“But Entergy is getting away with contaminating our groundwater just because they are under the auspices of a government agency that doesn’t feel as strongly about our water.  For me, that is shocking.”




Sloop Clearwater- Photo by Anthony Pepitone

Hudson River Sloop Clearwater – Photo by Anthony Pepitone



By Roger Witherspoon

Clearwater, the groundbreaking environmental organization founded by Pete Seeger which spearheaded the drive for the national 1972 Clean Water Act ( ), is in such dire financial straits that it intends to cancel or relocate its famed Hudson River Revival Festival and its historic sloop may not be repaired in time for this year’s sailing season.

The Clearwater ( ) board of directors will announce today, in advance of their scheduled public meeting in Beacon, NY, their decision on the fate of the  annual Revival, which has been held Fathers’ Day weekend for more than a decade at Croton Point Park.  The board decision, without any input from members, is based on recommendations from Clearwater’s Executive Director, Peter Gross, and senior staff.

Of even more long-term significance is the fact that in addition to the festival, Clearwater’s board is reconsidering the organization’s ongoing involvement in several high-profile issues, including fracking upstate along the Marcellus Shale, the expansion of the Algonquin gas pipelines in the Lower Hudson Valley, and the continued operation of the Indian Point Nuclear power plant some 25 miles north of New York City. Clearwater and Riverkeeper have been the two key non-profit organizations with the financial ability to hire lawyers and experts to challenge the relicensing of the twin reactors. Their efforts, along with the organizational reach of the volunteer Indian Point Safe Energy Coalition, brought the State of New York into the fight on their side. As a result the relicensing battle, now in its seventh year, is the most expensive and protracted in the nation. And it was a coalition led by Clearwater that pushed the EPA to order the dredging of some 2.65 million cubic yards of muck at the bottom of the Hudson River that was laden with PCBs

Pete Seeger on board the ClearwaterSeeger founded Clearwater at a time when the Hudson was an industrial sewer, and dedicated the organization to fighting river pollution and restoring it to environmental health. Scaling back that level of involvement is causing friction among members.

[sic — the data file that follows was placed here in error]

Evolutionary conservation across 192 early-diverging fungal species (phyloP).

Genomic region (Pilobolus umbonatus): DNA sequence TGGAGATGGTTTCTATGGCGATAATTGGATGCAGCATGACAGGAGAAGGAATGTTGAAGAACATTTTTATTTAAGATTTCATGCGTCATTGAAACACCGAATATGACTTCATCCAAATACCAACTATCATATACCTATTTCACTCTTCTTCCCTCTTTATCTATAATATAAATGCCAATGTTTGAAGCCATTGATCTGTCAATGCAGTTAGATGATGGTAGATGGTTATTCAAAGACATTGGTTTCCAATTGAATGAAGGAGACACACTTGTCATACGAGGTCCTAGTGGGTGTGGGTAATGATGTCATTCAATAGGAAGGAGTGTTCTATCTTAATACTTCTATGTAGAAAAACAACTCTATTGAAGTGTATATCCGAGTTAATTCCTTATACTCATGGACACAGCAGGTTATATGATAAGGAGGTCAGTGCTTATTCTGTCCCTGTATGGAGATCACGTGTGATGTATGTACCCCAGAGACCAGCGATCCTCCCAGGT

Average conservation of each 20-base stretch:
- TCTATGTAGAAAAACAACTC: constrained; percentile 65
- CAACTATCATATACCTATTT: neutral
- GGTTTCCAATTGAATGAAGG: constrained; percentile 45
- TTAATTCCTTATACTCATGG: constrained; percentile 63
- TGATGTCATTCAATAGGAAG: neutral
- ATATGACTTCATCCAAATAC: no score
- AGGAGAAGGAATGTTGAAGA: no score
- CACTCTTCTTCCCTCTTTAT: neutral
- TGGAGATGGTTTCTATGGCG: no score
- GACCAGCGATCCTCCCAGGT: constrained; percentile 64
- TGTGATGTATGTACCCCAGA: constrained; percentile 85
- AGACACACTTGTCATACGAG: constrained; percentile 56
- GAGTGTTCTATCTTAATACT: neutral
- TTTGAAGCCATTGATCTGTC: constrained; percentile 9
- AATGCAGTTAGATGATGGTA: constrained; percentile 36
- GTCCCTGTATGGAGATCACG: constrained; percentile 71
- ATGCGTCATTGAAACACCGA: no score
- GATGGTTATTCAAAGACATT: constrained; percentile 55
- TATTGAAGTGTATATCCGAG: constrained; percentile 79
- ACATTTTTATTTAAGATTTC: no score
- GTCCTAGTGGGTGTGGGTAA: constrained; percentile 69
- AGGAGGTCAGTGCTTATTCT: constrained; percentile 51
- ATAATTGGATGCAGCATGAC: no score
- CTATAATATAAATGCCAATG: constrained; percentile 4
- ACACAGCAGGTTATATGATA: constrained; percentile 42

Gross’ assessment of the financial health of the organization and his views on the 50-year-old festival and the future of Clearwater activism triggered such a bitter dispute among core staff that all 46 volunteer members of the Revival Planning Committee, the Festival Director, the assistant director, the financial director, and the development director resigned en masse at a contention meeting.

This in-house brawl did not become public until this week, when Roy Volpe, who has coordinated the “Activist” area of the festival for more than a decade, sent out an email to former participants explaining the dissidents’ view of the dispute. Volpe, who declined to elaborate on his letter, wrote that “the Executive Director, along with the board, has planned a festival in Beacon and is calling it the Great Hudson River Revival. He also told us that we would never go back to Croton again. This is NOT Revival and we think that not going back to Croton is ridiculous and that using the same name for this event turns its back on nearly 50 years of tradition.

“All this is being done with no input from the membership.  In addition to this, the Director has voiced his opinion that Clearwater should not spend its time on issues, including Indian Point, fracking, global warming, and the Algonquin Pipeline, all of which Toshi and Pete Seeger opposed….”

Among those surprised that the Festival may be cancelled is Croton on Hudson Mayor Dr. Greg Schmidt, who said “it’s a great event in our local community. It’s like an institution in our back yard that has been here for many, many years.”